Can't post to The Register, since they don't have ACs.
Anyway, the issue is damage to the LPC (low-pin-count) bus clock line. This is a secondary bus where you hang old ISA-style devices, like the system FLASH. If the FLASH is the only thing in there, it will mostly render the system unbootable (so, stuff that never gets power-cycled would just keep going). But LPC can generate interrupts, and one often hangs other crap to that bus, such as i2c controllers for hot-swap bays, motherboard management controllers, and other sensors. In that case, you can expect severe runtime misbehavior.
The issue is caused by *continuous degradation due to use*, so repairing it is easy, if costly: replace the motherboard with a new one under warranty (and even if out of warranty period wherever this kind of "stealth" manufacturing defect is not subject to warranty time period limitations, such as in Brazil). It will "reset" the counter. This is your zero-day solution to the issue.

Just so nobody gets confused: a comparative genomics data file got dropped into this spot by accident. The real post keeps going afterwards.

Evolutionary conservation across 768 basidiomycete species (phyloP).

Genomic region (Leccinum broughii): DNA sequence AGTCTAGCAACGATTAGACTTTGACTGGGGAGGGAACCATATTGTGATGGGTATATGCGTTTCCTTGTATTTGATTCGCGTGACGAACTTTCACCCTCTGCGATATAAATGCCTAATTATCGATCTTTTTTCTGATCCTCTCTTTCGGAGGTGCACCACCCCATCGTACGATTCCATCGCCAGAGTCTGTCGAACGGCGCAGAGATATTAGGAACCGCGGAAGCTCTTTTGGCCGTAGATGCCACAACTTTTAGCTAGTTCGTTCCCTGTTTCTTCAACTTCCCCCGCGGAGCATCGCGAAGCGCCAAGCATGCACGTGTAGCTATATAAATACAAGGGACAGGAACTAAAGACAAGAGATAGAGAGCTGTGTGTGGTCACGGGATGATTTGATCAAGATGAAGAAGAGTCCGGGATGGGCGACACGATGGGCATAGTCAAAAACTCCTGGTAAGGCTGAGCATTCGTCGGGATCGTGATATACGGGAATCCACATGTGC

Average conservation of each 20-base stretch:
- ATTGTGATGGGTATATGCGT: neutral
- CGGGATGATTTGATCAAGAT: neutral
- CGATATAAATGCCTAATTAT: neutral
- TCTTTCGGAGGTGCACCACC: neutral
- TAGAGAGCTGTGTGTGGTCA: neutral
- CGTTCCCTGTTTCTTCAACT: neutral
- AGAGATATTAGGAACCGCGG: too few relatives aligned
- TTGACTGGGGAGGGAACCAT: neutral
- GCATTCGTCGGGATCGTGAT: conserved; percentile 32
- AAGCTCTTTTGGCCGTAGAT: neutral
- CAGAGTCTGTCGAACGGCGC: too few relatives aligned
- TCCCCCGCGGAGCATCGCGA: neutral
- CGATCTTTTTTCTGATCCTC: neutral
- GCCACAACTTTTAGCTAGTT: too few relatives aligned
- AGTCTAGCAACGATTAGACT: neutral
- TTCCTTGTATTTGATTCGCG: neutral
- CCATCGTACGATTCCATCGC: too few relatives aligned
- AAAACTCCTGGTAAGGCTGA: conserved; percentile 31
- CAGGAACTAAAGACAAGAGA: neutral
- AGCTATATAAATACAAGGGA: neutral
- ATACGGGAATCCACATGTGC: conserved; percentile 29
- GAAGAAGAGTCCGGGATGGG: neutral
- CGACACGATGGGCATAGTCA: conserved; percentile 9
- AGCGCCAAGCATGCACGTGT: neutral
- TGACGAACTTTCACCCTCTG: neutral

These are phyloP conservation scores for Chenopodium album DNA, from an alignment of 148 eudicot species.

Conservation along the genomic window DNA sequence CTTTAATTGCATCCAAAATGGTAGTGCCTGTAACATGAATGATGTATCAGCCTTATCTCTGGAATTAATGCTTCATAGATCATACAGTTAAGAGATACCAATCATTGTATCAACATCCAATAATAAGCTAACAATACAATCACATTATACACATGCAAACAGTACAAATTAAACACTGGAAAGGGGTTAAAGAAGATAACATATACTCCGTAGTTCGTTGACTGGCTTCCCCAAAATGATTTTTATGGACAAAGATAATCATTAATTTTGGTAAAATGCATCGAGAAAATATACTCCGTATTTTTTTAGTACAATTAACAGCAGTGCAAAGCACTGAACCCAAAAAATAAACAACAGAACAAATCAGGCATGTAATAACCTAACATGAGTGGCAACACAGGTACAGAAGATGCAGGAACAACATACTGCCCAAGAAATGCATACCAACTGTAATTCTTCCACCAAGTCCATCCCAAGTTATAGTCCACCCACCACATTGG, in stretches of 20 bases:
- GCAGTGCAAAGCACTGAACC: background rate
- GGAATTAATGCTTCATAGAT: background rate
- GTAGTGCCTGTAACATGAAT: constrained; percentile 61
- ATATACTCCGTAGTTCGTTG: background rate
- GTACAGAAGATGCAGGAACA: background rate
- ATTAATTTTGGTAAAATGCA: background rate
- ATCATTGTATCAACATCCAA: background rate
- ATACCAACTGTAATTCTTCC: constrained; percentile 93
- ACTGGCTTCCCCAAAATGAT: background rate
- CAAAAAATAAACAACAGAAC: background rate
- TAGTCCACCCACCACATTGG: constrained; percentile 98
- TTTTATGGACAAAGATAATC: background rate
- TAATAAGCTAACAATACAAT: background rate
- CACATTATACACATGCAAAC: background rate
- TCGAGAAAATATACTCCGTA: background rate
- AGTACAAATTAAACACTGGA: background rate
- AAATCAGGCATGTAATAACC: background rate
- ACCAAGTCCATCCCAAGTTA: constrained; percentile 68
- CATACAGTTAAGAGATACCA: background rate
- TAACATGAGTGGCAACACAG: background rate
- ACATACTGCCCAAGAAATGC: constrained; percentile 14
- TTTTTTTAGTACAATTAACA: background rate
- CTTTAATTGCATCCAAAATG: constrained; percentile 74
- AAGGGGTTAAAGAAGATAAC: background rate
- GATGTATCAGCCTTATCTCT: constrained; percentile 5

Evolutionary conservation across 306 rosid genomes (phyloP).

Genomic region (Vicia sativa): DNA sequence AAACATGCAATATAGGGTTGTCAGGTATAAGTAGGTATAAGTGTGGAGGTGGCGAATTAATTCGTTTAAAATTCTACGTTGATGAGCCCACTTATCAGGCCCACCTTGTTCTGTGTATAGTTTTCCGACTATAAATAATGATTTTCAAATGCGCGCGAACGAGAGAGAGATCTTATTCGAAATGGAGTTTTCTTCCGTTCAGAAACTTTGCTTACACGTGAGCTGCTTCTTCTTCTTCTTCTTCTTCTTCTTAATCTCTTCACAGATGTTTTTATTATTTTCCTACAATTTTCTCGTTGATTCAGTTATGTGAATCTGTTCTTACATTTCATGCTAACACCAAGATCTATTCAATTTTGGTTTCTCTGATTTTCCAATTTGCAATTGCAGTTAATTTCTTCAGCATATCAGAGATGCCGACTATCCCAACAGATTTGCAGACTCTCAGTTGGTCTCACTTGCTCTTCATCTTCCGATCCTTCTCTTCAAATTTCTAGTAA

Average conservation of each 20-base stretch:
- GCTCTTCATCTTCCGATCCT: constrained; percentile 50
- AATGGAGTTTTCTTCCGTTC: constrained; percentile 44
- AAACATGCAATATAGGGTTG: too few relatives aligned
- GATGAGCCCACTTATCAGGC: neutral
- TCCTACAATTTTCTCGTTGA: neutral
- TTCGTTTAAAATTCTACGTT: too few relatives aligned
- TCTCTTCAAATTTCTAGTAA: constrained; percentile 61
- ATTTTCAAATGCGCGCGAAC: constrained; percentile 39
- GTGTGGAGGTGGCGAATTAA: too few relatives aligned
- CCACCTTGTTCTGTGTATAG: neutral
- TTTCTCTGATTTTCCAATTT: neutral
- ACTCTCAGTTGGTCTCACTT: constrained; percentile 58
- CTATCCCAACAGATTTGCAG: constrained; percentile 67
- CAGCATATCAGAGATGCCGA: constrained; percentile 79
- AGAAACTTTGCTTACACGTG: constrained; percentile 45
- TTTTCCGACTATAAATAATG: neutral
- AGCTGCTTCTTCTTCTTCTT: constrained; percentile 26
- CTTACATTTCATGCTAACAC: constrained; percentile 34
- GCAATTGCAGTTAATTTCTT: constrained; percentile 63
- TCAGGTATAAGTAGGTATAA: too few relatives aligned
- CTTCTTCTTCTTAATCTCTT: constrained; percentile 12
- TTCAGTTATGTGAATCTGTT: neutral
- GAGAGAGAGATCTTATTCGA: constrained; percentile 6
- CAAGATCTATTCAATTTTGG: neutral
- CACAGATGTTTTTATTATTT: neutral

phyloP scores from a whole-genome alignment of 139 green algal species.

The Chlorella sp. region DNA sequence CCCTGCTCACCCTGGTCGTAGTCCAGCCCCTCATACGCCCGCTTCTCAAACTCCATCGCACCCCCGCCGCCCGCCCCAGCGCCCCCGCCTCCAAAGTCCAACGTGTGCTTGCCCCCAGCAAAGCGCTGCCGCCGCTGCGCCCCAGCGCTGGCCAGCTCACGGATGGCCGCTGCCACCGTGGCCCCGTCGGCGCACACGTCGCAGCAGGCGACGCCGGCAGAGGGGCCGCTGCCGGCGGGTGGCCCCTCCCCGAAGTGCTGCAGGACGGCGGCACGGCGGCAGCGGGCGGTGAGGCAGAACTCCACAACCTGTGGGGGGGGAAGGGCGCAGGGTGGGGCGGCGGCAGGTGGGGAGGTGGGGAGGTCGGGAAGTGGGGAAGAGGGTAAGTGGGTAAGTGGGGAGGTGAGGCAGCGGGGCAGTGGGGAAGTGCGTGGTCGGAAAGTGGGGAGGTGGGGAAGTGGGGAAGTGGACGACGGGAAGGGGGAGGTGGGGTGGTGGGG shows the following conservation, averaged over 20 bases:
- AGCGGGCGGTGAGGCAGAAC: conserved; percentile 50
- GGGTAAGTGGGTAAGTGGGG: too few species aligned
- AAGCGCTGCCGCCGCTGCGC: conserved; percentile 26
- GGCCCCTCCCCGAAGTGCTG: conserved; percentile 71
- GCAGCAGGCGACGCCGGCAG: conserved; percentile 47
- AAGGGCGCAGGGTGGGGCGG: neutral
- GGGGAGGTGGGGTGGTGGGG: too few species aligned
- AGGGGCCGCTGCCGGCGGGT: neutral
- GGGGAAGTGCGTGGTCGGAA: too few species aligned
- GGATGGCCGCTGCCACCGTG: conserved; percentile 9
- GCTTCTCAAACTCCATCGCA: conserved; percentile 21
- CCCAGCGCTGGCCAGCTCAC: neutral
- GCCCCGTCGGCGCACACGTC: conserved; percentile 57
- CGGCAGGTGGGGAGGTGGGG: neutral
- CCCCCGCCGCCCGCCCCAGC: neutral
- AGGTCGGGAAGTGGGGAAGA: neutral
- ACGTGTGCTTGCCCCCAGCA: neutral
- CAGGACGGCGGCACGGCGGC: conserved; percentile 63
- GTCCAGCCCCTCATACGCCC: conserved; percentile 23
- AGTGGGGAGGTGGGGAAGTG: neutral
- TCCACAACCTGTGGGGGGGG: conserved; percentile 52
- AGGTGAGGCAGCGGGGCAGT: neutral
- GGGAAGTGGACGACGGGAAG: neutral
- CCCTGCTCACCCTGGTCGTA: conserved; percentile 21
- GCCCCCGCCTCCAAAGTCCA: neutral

Depending on time-to-market for the new stepping (hardware revision) B1/C0 of the Atom C2000, you might need an interim solution, which is the "platform-level change", i.e. redesigned board with extra components that work around Intel's hardware design error. As soon as you have these, you start using these to replace any boards returned due to the defect, or start a "recall" to preemptively replace boards.
Depending on the total cost of the board plus other components, you keep the old boards you replaced around, and when revision B1/C0 of the Atom C2000 is out, you BGA-replace them in a factory (about US$ 25 per board in large volumes, if that much), maybe replace any liquid electrolytic capacitors and other crap that ages badly, and use the boards either as new or as refurbished, depending on your corporate/regulatory ethics. This kind of repair almost always really resets the boards MTBF. If Intel supplies the replacement Atoms at no charge, the cost of repair might well be far less than the cost of the production run for boards you'd want to keep around for warranty services, anyway.
Mind you, at 1.5 years per failure, it will be rare the legislation/contract that forces more than one replacement... so, let's hope they don't replace a faulty board with a brand-new virgin but-still-timebombed board. You'd have trouble to replace it a second time if it fails after the warranty period.